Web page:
thumbsupviz

The NPR article says,

Whatever Friday’s monthly jobs report says, it won’t change the big picture. There are roughly 137 million jobs in this country. About two-thirds of those jobs are in private-sector services; the remaining third are split between goods-producing jobs (mainly manufacturing and construction) and government work (mostly at the state and local level).

Here’s a closer look, drawn from the same data that the government collects for the monthly jobs report. (You can see this data, in glorious detail, here.)

This chart is exemplary because its designer has transformed dozens of tables of data from the Bureau of Labor Statistics into a simple, easy-to-read graphic. The color-coding is easy to follow at a glance (e.g., blue for government, red for goods, green for services). It’s also a lot more fun to explore than a bar chart.

-AKE

What I think is special about this particular treemap is the labeling. Maybe people insert extra space for the labels, which disturbs the actual graphic proportions of the data. Or, they can’t fit the labels, so they create crazy abbreviations. The transparent larger labels is a really nice touch.

-JS

Agreed. Very nicely done.

-RS

This shows the sectors of the US economy that produce the most greenhouse gasses. It shows both the percentage of the type of gas they produce, and the percentage of the total gas emissions.

Source: http://visual.ly/us-ghg-emissions-flow-chart

-DWS

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For me, this chart is missing exactly what Drew noted above — a caption or title indicating that the chart is about sectors that produce greenhouse gasses. The original page (http://visual.ly/us-ghg-emissions-flow-chart) does include a caption like that, but for the people I work with, it’s helpful to have captions directly above or below the chart for clarity.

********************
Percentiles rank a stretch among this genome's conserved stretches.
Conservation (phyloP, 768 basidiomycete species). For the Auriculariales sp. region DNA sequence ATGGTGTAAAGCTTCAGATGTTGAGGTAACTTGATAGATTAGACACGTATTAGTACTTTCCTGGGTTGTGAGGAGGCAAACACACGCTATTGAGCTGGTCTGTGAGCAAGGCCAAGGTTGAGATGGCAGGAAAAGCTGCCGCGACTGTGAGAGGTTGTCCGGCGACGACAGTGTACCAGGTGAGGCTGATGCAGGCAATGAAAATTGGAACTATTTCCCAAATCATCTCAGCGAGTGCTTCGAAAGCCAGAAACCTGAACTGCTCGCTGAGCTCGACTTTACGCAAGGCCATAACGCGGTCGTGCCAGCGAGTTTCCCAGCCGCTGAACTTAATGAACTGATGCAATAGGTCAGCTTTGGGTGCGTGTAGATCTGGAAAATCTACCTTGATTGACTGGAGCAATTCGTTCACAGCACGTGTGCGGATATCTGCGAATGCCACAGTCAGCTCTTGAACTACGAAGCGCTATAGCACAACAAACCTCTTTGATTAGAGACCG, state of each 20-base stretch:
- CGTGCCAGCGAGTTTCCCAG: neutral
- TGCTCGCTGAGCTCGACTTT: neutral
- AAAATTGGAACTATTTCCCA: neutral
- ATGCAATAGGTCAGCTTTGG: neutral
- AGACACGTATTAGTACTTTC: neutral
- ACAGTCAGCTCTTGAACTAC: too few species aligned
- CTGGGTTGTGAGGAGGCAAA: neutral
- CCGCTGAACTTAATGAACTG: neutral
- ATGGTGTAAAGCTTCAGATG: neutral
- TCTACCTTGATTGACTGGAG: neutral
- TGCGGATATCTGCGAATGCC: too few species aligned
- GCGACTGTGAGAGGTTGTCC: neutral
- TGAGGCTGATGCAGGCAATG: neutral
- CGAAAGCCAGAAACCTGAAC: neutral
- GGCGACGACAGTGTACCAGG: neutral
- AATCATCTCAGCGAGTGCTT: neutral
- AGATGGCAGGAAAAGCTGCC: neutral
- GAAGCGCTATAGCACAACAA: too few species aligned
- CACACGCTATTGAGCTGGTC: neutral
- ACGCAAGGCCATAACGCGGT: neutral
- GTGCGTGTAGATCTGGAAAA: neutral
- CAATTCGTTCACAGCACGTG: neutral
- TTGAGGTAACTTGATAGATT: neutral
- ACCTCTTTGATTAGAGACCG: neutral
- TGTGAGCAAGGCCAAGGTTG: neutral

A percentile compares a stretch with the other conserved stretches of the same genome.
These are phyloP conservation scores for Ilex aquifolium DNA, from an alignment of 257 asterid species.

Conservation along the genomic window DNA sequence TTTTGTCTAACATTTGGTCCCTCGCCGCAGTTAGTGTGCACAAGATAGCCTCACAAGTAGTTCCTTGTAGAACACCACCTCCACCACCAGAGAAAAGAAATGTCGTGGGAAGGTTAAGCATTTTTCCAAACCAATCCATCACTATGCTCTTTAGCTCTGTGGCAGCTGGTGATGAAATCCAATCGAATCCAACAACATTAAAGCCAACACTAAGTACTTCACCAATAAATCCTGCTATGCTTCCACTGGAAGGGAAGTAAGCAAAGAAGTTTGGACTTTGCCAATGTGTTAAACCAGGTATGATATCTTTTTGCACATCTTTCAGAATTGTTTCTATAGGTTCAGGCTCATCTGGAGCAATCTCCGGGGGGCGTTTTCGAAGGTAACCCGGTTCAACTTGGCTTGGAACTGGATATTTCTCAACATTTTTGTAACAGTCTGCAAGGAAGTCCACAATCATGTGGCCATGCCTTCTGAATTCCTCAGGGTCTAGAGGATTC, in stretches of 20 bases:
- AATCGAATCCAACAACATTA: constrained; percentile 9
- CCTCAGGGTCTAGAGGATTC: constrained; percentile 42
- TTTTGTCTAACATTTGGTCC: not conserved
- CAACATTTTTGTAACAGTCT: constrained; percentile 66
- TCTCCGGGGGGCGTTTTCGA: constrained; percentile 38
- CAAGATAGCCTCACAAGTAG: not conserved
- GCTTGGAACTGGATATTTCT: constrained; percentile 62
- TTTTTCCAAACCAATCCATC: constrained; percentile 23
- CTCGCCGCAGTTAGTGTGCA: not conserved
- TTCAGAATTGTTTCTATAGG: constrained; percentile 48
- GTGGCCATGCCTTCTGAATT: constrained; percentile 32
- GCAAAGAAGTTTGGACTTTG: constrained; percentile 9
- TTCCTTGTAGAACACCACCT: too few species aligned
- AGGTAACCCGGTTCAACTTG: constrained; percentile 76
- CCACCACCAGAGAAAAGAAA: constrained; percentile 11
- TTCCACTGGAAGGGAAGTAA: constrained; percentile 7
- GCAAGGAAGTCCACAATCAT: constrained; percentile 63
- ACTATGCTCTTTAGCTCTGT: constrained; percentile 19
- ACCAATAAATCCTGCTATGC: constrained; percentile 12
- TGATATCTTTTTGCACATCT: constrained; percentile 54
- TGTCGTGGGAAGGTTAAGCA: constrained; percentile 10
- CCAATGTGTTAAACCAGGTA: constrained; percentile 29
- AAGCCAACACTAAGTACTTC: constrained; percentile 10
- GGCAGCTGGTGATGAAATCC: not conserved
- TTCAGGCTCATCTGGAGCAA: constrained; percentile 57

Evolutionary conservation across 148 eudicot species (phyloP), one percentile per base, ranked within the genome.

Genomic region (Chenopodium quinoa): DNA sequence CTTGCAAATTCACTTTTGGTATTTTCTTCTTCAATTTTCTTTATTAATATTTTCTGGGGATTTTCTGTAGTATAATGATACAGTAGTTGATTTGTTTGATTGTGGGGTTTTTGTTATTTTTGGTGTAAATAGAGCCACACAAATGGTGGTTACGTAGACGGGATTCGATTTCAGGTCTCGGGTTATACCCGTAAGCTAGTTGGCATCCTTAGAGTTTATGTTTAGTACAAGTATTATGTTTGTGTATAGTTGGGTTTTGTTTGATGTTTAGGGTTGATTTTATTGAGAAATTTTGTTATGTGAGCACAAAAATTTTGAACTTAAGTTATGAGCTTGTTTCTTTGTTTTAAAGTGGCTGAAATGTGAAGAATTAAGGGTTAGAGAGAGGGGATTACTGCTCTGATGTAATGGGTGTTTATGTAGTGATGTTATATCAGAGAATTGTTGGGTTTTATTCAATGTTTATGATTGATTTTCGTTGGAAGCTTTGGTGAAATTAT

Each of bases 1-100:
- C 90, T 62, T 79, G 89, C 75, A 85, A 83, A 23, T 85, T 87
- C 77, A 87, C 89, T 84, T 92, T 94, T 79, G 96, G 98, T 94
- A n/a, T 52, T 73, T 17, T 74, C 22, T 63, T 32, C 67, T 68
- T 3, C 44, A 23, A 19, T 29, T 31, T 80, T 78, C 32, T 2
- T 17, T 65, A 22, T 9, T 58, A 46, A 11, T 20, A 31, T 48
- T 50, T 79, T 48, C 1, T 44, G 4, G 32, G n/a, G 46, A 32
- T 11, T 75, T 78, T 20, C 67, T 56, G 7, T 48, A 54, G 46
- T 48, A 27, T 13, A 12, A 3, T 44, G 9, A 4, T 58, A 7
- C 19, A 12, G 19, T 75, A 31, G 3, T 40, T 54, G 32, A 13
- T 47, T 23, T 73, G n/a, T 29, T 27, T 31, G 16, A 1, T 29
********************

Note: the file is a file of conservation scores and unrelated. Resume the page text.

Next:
That aside, the chart’s structure is pretty awesome. The traditional way of showing this data might be several stacked bar charts next to each other? But going one step further and showing how the categories feed into one another is extremely useful. I’m already thinking about how I might apply a flow chart to my evaluation projects. -AKE

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The colors on this one are killing me. What’s the logic behind it? SE

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Yep, I would’ve gone with a modern color palette (maybe one from http://design-seeds.com/) or selected colors from the client’s logo. - AKE

This visualization takes advantage of a piano keyboard and uses it as a metaphor to show the keys that each composer writes in the most. This helps to show the overall feeing each composer has, and can point out trends in their style.

Source: http://visual.ly/classical-composers-favorite-keys

-DWS

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I’ve never seen a small multiples piano keyboard chart before. This chart definitely has that novelty ‘wow!’ factor that makes me want to explore more. 

I wonder whether the charts are purposefully arranged, like chronologically by the composer’s birthdate? I don’t know enough about music to know for sure. 

This is a fun opportunity to break traditional font rules, too. I can’t see anyone using that script outside of this chart, but it makes you think of musical composers instantly.

- AKE

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This is reminiscent of Fretboard Heatmaps, which shows most frequent fingerings of legendary guitarists.

-RBS